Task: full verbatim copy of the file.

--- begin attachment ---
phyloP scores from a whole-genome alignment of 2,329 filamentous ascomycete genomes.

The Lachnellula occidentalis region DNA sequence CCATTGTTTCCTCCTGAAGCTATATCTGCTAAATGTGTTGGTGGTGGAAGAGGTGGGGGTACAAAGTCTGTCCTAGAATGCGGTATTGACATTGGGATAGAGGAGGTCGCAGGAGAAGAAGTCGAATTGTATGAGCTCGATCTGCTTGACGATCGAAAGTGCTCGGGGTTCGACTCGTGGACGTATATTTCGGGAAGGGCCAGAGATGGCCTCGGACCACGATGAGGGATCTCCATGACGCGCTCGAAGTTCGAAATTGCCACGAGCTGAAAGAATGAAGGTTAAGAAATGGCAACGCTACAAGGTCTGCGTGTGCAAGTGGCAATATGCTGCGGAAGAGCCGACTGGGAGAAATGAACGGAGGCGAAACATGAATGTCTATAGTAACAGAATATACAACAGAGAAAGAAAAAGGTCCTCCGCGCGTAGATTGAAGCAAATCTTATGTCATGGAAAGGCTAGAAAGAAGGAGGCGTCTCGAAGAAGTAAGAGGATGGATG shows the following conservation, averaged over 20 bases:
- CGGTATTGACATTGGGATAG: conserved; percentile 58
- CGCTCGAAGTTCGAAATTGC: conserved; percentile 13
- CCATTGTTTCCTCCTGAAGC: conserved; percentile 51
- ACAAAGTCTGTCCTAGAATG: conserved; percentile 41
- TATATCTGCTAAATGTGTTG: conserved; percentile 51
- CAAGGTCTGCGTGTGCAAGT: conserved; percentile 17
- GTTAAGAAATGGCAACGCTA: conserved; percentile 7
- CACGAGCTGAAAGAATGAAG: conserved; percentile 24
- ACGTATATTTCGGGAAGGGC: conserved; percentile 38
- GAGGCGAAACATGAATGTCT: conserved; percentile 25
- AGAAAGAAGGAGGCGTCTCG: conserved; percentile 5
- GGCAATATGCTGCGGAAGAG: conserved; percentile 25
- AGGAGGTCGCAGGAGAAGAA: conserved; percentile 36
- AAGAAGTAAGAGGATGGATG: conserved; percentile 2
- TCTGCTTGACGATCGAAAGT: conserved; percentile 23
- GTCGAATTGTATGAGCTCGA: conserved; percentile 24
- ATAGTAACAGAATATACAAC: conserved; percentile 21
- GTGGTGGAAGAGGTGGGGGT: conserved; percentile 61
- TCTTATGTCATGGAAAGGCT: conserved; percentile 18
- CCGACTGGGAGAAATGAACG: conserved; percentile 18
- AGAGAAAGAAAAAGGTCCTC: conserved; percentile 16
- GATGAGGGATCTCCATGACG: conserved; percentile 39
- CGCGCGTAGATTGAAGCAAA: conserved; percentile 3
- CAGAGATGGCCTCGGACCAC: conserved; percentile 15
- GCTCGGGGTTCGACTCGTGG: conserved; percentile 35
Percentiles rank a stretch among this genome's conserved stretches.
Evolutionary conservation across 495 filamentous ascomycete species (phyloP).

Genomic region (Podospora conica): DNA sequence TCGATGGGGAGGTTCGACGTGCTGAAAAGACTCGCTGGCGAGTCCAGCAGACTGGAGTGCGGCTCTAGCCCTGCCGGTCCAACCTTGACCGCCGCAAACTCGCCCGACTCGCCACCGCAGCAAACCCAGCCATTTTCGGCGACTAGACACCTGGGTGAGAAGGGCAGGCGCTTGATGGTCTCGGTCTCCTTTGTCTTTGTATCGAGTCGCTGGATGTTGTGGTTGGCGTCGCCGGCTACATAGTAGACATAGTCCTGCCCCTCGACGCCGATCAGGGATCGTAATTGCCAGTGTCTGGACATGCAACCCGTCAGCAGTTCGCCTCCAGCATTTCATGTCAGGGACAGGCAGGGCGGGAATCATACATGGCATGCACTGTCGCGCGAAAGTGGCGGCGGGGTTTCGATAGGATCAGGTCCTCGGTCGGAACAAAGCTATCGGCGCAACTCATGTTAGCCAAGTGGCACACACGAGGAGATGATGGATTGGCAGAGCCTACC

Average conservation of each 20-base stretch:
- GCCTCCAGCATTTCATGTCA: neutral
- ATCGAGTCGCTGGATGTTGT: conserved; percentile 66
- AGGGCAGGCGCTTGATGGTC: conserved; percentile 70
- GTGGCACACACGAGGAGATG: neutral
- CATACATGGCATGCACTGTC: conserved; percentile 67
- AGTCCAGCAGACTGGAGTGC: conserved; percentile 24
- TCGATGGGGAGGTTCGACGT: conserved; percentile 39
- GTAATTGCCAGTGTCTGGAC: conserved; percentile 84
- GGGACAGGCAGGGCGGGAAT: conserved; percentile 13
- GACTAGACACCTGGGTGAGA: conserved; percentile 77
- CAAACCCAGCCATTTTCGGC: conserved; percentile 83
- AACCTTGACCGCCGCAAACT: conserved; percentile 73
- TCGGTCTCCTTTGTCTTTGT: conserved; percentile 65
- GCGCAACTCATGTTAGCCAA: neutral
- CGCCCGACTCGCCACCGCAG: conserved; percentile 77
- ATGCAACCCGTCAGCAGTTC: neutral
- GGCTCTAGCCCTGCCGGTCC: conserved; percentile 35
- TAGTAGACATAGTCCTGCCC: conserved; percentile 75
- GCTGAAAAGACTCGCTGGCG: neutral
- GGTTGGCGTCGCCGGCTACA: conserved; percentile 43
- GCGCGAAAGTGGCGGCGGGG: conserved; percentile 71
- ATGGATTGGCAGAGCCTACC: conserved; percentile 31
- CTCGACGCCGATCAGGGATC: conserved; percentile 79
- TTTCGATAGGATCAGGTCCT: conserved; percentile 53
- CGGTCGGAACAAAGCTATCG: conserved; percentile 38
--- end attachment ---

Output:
phyloP scores from a whole-genome alignment of 2,329 filamentous ascomycete genomes.

The Lachnellula occidentalis region DNA sequence CCATTGTTTCCTCCTGAAGCTATATCTGCTAAATGTGTTGGTGGTGGAAGAGGTGGGGGTACAAAGTCTGTCCTAGAATGCGGTATTGACATTGGGATAGAGGAGGTCGCAGGAGAAGAAGTCGAATTGTATGAGCTCGATCTGCTTGACGATCGAAAGTGCTCGGGGTTCGACTCGTGGACGTATATTTCGGGAAGGGCCAGAGATGGCCTCGGACCACGATGAGGGATCTCCATGACGCGCTCGAAGTTCGAAATTGCCACGAGCTGAAAGAATGAAGGTTAAGAAATGGCAACGCTACAAGGTCTGCGTGTGCAAGTGGCAATATGCTGCGGAAGAGCCGACTGGGAGAAATGAACGGAGGCGAAACATGAATGTCTATAGTAACAGAATATACAACAGAGAAAGAAAAAGGTCCTCCGCGCGTAGATTGAAGCAAATCTTATGTCATGGAAAGGCTAGAAAGAAGGAGGCGTCTCGAAGAAGTAAGAGGATGGATG shows the following conservation, averaged over 20 bases:
- CGGTATTGACATTGGGATAG: conserved; percentile 58
- CGCTCGAAGTTCGAAATTGC: conserved; percentile 13
- CCATTGTTTCCTCCTGAAGC: conserved; percentile 51
- ACAAAGTCTGTCCTAGAATG: conserved; percentile 41
- TATATCTGCTAAATGTGTTG: conserved; percentile 51
- CAAGGTCTGCGTGTGCAAGT: conserved; percentile 17
- GTTAAGAAATGGCAACGCTA: conserved; percentile 7
- CACGAGCTGAAAGAATGAAG: conserved; percentile 24
- ACGTATATTTCGGGAAGGGC: conserved; percentile 38
- GAGGCGAAACATGAATGTCT: conserved; percentile 25
- AGAAAGAAGGAGGCGTCTCG: conserved; percentile 5
- GGCAATATGCTGCGGAAGAG: conserved; percentile 25
- AGGAGGTCGCAGGAGAAGAA: conserved; percentile 36
- AAGAAGTAAGAGGATGGATG: conserved; percentile 2
- TCTGCTTGACGATCGAAAGT: conserved; percentile 23
- GTCGAATTGTATGAGCTCGA: conserved; percentile 24
- ATAGTAACAGAATATACAAC: conserved; percentile 21
- GTGGTGGAAGAGGTGGGGGT: conserved; percentile 61
- TCTTATGTCATGGAAAGGCT: conserved; percentile 18
- CCGACTGGGAGAAATGAACG: conserved; percentile 18
- AGAGAAAGAAAAAGGTCCTC: conserved; percentile 16
- GATGAGGGATCTCCATGACG: conserved; percentile 39
- CGCGCGTAGATTGAAGCAAA: conserved; percentile 3
- CAGAGATGGCCTCGGACCAC: conserved; percentile 15
- GCTCGGGGTTCGACTCGTGG: conserved; percentile 35
Percentiles rank a stretch among this genome's conserved stretches.
Evolutionary conservation across 495 filamentous ascomycete species (phyloP).

Genomic region (Podospora conica): DNA sequence TCGATGGGGAGGTTCGACGTGCTGAAAAGACTCGCTGGCGAGTCCAGCAGACTGGAGTGCGGCTCTAGCCCTGCCGGTCCAACCTTGACCGCCGCAAACTCGCCCGACTCGCCACCGCAGCAAACCCAGCCATTTTCGGCGACTAGACACCTGGGTGAGAAGGGCAGGCGCTTGATGGTCTCGGTCTCCTTTGTCTTTGTATCGAGTCGCTGGATGTTGTGGTTGGCGTCGCCGGCTACATAGTAGACATAGTCCTGCCCCTCGACGCCGATCAGGGATCGTAATTGCCAGTGTCTGGACATGCAACCCGTCAGCAGTTCGCCTCCAGCATTTCATGTCAGGGACAGGCAGGGCGGGAATCATACATGGCATGCACTGTCGCGCGAAAGTGGCGGCGGGGTTTCGATAGGATCAGGTCCTCGGTCGGAACAAAGCTATCGGCGCAACTCATGTTAGCCAAGTGGCACACACGAGGAGATGATGGATTGGCAGAGCCTACC

Average conservation of each 20-base stretch:
- GCCTCCAGCATTTCATGTCA: neutral
- ATCGAGTCGCTGGATGTTGT: conserved; percentile 66
- AGGGCAGGCGCTTGATGGTC: conserved; percentile 70
- GTGGCACACACGAGGAGATG: neutral
- CATACATGGCATGCACTGTC: conserved; percentile 67
- AGTCCAGCAGACTGGAGTGC: conserved; percentile 24
- TCGATGGGGAGGTTCGACGT: conserved; percentile 39
- GTAATTGCCAGTGTCTGGAC: conserved; percentile 84
- GGGACAGGCAGGGCGGGAAT: conserved; percentile 13
- GACTAGACACCTGGGTGAGA: conserved; percentile 77
- CAAACCCAGCCATTTTCGGC: conserved; percentile 83
- AACCTTGACCGCCGCAAACT: conserved; percentile 73
- TCGGTCTCCTTTGTCTTTGT: conserved; percentile 65
- GCGCAACTCATGTTAGCCAA: neutral
- CGCCCGACTCGCCACCGCAG: conserved; percentile 77
- ATGCAACCCGTCAGCAGTTC: neutral
- GGCTCTAGCCCTGCCGGTCC: conserved; percentile 35
- TAGTAGACATAGTCCTGCCC: conserved; percentile 75
- GCTGAAAAGACTCGCTGGCG: neutral
- GGTTGGCGTCGCCGGCTACA: conserved; percentile 43
- GCGCGAAAGTGGCGGCGGGG: conserved; percentile 71
- ATGGATTGGCAGAGCCTACC: conserved; percentile 31
- CTCGACGCCGATCAGGGATC: conserved; percentile 79
- TTTCGATAGGATCAGGTCCT: conserved; percentile 53
- CGGTCGGAACAAAGCTATCG: conserved; percentile 38